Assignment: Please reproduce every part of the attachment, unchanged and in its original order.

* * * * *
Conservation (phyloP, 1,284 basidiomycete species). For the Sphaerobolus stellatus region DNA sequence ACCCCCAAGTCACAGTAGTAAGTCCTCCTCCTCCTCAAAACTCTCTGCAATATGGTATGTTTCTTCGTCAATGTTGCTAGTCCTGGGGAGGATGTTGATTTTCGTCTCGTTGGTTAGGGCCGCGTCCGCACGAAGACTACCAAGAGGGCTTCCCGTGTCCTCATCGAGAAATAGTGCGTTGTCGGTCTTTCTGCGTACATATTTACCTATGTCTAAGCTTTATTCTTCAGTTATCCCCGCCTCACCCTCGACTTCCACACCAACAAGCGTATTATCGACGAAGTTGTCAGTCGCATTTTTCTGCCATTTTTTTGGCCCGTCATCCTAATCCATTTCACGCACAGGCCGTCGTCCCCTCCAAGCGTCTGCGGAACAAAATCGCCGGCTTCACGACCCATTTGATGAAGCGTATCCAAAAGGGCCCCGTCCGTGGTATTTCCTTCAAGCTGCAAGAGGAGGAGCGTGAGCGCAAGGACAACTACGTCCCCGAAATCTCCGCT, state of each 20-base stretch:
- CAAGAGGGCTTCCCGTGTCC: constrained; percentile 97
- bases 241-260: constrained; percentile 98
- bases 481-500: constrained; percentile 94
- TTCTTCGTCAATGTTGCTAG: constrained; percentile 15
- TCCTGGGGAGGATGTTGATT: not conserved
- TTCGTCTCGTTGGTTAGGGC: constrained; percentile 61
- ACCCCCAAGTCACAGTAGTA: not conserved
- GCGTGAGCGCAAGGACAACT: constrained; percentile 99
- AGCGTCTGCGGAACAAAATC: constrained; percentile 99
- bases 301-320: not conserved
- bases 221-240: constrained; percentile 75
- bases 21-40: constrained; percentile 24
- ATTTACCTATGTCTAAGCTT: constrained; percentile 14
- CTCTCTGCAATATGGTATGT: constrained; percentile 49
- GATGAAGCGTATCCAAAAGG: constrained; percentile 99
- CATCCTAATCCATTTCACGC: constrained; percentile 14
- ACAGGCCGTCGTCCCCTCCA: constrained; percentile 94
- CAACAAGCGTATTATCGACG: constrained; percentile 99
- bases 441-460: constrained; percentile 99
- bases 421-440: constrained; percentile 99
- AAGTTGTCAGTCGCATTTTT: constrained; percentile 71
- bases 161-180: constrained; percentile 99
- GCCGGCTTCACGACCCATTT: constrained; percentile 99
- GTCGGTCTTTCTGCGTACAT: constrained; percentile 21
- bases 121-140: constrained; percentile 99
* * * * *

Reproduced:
Conservation (phyloP, 1,284 basidiomycete species). For the Sphaerobolus stellatus region DNA sequence ACCCCCAAGTCACAGTAGTAAGTCCTCCTCCTCCTCAAAACTCTCTGCAATATGGTATGTTTCTTCGTCAATGTTGCTAGTCCTGGGGAGGATGTTGATTTTCGTCTCGTTGGTTAGGGCCGCGTCCGCACGAAGACTACCAAGAGGGCTTCCCGTGTCCTCATCGAGAAATAGTGCGTTGTCGGTCTTTCTGCGTACATATTTACCTATGTCTAAGCTTTATTCTTCAGTTATCCCCGCCTCACCCTCGACTTCCACACCAACAAGCGTATTATCGACGAAGTTGTCAGTCGCATTTTTCTGCCATTTTTTTGGCCCGTCATCCTAATCCATTTCACGCACAGGCCGTCGTCCCCTCCAAGCGTCTGCGGAACAAAATCGCCGGCTTCACGACCCATTTGATGAAGCGTATCCAAAAGGGCCCCGTCCGTGGTATTTCCTTCAAGCTGCAAGAGGAGGAGCGTGAGCGCAAGGACAACTACGTCCCCGAAATCTCCGCT, state of each 20-base stretch:
- CAAGAGGGCTTCCCGTGTCC: constrained; percentile 97
- bases 241-260: constrained; percentile 98
- bases 481-500: constrained; percentile 94
- TTCTTCGTCAATGTTGCTAG: constrained; percentile 15
- TCCTGGGGAGGATGTTGATT: not conserved
- TTCGTCTCGTTGGTTAGGGC: constrained; percentile 61
- ACCCCCAAGTCACAGTAGTA: not conserved
- GCGTGAGCGCAAGGACAACT: constrained; percentile 99
- AGCGTCTGCGGAACAAAATC: constrained; percentile 99
- bases 301-320: not conserved
- bases 221-240: constrained; percentile 75
- bases 21-40: constrained; percentile 24
- ATTTACCTATGTCTAAGCTT: constrained; percentile 14
- CTCTCTGCAATATGGTATGT: constrained; percentile 49
- GATGAAGCGTATCCAAAAGG: constrained; percentile 99
- CATCCTAATCCATTTCACGC: constrained; percentile 14
- ACAGGCCGTCGTCCCCTCCA: constrained; percentile 94
- CAACAAGCGTATTATCGACG: constrained; percentile 99
- bases 441-460: constrained; percentile 99
- bases 421-440: constrained; percentile 99
- AAGTTGTCAGTCGCATTTTT: constrained; percentile 71
- bases 161-180: constrained; percentile 99
- GCCGGCTTCACGACCCATTT: constrained; percentile 99
- GTCGGTCTTTCTGCGTACAT: constrained; percentile 21
- bases 121-140: constrained; percentile 99